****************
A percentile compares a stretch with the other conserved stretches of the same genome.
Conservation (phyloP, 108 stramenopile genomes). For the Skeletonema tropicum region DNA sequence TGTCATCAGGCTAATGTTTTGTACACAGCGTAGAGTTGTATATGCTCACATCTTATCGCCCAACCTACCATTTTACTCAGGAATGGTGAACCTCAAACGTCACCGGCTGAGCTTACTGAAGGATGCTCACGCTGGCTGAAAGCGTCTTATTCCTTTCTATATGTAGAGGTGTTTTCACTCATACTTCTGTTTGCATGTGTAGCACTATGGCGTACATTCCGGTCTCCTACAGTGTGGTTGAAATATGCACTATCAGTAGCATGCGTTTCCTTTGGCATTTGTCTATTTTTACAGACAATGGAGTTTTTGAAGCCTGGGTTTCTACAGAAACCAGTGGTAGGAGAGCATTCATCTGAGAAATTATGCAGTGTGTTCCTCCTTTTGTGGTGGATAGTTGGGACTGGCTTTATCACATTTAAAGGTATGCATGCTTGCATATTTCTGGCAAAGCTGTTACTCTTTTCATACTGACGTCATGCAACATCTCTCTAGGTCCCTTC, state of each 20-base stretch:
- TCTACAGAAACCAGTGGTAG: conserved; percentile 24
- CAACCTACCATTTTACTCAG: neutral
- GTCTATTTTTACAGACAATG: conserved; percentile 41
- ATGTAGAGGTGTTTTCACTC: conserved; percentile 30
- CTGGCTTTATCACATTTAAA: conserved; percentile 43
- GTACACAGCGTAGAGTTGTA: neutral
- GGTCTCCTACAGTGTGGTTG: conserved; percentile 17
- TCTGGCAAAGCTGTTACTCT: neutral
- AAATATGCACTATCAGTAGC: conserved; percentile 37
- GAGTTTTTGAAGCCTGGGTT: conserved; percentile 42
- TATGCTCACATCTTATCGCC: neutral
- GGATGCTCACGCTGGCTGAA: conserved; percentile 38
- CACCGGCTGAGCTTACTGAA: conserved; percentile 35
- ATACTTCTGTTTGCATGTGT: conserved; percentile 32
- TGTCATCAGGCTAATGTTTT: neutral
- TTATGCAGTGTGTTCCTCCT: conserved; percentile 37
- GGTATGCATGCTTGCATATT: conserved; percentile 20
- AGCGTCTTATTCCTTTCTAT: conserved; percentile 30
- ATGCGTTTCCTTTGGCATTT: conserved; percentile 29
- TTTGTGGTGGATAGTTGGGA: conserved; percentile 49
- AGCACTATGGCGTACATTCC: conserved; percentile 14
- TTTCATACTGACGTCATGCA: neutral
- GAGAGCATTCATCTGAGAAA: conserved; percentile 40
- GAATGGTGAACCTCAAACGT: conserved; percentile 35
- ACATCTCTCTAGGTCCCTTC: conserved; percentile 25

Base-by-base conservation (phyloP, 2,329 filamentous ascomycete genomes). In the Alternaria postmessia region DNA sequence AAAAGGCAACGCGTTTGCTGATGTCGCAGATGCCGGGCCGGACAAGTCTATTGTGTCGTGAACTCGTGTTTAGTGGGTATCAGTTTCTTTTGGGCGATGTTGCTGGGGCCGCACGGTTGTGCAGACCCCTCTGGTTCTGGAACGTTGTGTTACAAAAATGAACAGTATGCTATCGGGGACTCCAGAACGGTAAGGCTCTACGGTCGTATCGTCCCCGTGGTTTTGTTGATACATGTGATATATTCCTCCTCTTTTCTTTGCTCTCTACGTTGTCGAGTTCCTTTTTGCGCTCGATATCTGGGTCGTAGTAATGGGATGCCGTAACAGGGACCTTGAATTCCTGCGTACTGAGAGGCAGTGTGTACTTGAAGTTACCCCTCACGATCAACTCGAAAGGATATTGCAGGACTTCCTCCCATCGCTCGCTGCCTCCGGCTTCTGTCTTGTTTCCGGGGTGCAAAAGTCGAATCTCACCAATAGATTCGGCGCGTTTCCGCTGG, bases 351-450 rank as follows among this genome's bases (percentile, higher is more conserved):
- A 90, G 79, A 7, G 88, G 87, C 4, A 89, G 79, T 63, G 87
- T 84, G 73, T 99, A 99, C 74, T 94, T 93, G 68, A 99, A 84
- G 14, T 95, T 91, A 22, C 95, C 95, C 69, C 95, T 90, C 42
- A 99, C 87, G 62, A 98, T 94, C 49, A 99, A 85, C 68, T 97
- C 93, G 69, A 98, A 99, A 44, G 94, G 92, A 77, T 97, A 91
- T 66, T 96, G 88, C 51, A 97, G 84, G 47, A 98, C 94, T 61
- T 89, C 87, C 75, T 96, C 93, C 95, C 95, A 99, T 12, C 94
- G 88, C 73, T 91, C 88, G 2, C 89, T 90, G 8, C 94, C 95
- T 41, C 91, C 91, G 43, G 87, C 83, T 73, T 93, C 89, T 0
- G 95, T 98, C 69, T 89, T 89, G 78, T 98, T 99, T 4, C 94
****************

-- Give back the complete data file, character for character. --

A percentile compares a stretch with the other conserved stretches of the same genome.
Conservation (phyloP, 108 stramenopile genomes). For the Skeletonema tropicum region DNA sequence TGTCATCAGGCTAATGTTTTGTACACAGCGTAGAGTTGTATATGCTCACATCTTATCGCCCAACCTACCATTTTACTCAGGAATGGTGAACCTCAAACGTCACCGGCTGAGCTTACTGAAGGATGCTCACGCTGGCTGAAAGCGTCTTATTCCTTTCTATATGTAGAGGTGTTTTCACTCATACTTCTGTTTGCATGTGTAGCACTATGGCGTACATTCCGGTCTCCTACAGTGTGGTTGAAATATGCACTATCAGTAGCATGCGTTTCCTTTGGCATTTGTCTATTTTTACAGACAATGGAGTTTTTGAAGCCTGGGTTTCTACAGAAACCAGTGGTAGGAGAGCATTCATCTGAGAAATTATGCAGTGTGTTCCTCCTTTTGTGGTGGATAGTTGGGACTGGCTTTATCACATTTAAAGGTATGCATGCTTGCATATTTCTGGCAAAGCTGTTACTCTTTTCATACTGACGTCATGCAACATCTCTCTAGGTCCCTTC, state of each 20-base stretch:
- TCTACAGAAACCAGTGGTAG: conserved; percentile 24
- CAACCTACCATTTTACTCAG: neutral
- GTCTATTTTTACAGACAATG: conserved; percentile 41
- ATGTAGAGGTGTTTTCACTC: conserved; percentile 30
- CTGGCTTTATCACATTTAAA: conserved; percentile 43
- GTACACAGCGTAGAGTTGTA: neutral
- GGTCTCCTACAGTGTGGTTG: conserved; percentile 17
- TCTGGCAAAGCTGTTACTCT: neutral
- AAATATGCACTATCAGTAGC: conserved; percentile 37
- GAGTTTTTGAAGCCTGGGTT: conserved; percentile 42
- TATGCTCACATCTTATCGCC: neutral
- GGATGCTCACGCTGGCTGAA: conserved; percentile 38
- CACCGGCTGAGCTTACTGAA: conserved; percentile 35
- ATACTTCTGTTTGCATGTGT: conserved; percentile 32
- TGTCATCAGGCTAATGTTTT: neutral
- TTATGCAGTGTGTTCCTCCT: conserved; percentile 37
- GGTATGCATGCTTGCATATT: conserved; percentile 20
- AGCGTCTTATTCCTTTCTAT: conserved; percentile 30
- ATGCGTTTCCTTTGGCATTT: conserved; percentile 29
- TTTGTGGTGGATAGTTGGGA: conserved; percentile 49
- AGCACTATGGCGTACATTCC: conserved; percentile 14
- TTTCATACTGACGTCATGCA: neutral
- GAGAGCATTCATCTGAGAAA: conserved; percentile 40
- GAATGGTGAACCTCAAACGT: conserved; percentile 35
- ACATCTCTCTAGGTCCCTTC: conserved; percentile 25

Base-by-base conservation (phyloP, 2,329 filamentous ascomycete genomes). In the Alternaria postmessia region DNA sequence AAAAGGCAACGCGTTTGCTGATGTCGCAGATGCCGGGCCGGACAAGTCTATTGTGTCGTGAACTCGTGTTTAGTGGGTATCAGTTTCTTTTGGGCGATGTTGCTGGGGCCGCACGGTTGTGCAGACCCCTCTGGTTCTGGAACGTTGTGTTACAAAAATGAACAGTATGCTATCGGGGACTCCAGAACGGTAAGGCTCTACGGTCGTATCGTCCCCGTGGTTTTGTTGATACATGTGATATATTCCTCCTCTTTTCTTTGCTCTCTACGTTGTCGAGTTCCTTTTTGCGCTCGATATCTGGGTCGTAGTAATGGGATGCCGTAACAGGGACCTTGAATTCCTGCGTACTGAGAGGCAGTGTGTACTTGAAGTTACCCCTCACGATCAACTCGAAAGGATATTGCAGGACTTCCTCCCATCGCTCGCTGCCTCCGGCTTCTGTCTTGTTTCCGGGGTGCAAAAGTCGAATCTCACCAATAGATTCGGCGCGTTTCCGCTGG, bases 351-450 rank as follows among this genome's bases (percentile, higher is more conserved):
- A 90, G 79, A 7, G 88, G 87, C 4, A 89, G 79, T 63, G 87
- T 84, G 73, T 99, A 99, C 74, T 94, T 93, G 68, A 99, A 84
- G 14, T 95, T 91, A 22, C 95, C 95, C 69, C 95, T 90, C 42
- A 99, C 87, G 62, A 98, T 94, C 49, A 99, A 85, C 68, T 97
- C 93, G 69, A 98, A 99, A 44, G 94, G 92, A 77, T 97, A 91
- T 66, T 96, G 88, C 51, A 97, G 84, G 47, A 98, C 94, T 61
- T 89, C 87, C 75, T 96, C 93, C 95, C 95, A 99, T 12, C 94
- G 88, C 73, T 91, C 88, G 2, C 89, T 90, G 8, C 94, C 95
- T 41, C 91, C 91, G 43, G 87, C 83, T 73, T 93, C 89, T 0
- G 95, T 98, C 69, T 89, T 89, G 78, T 98, T 99, T 4, C 94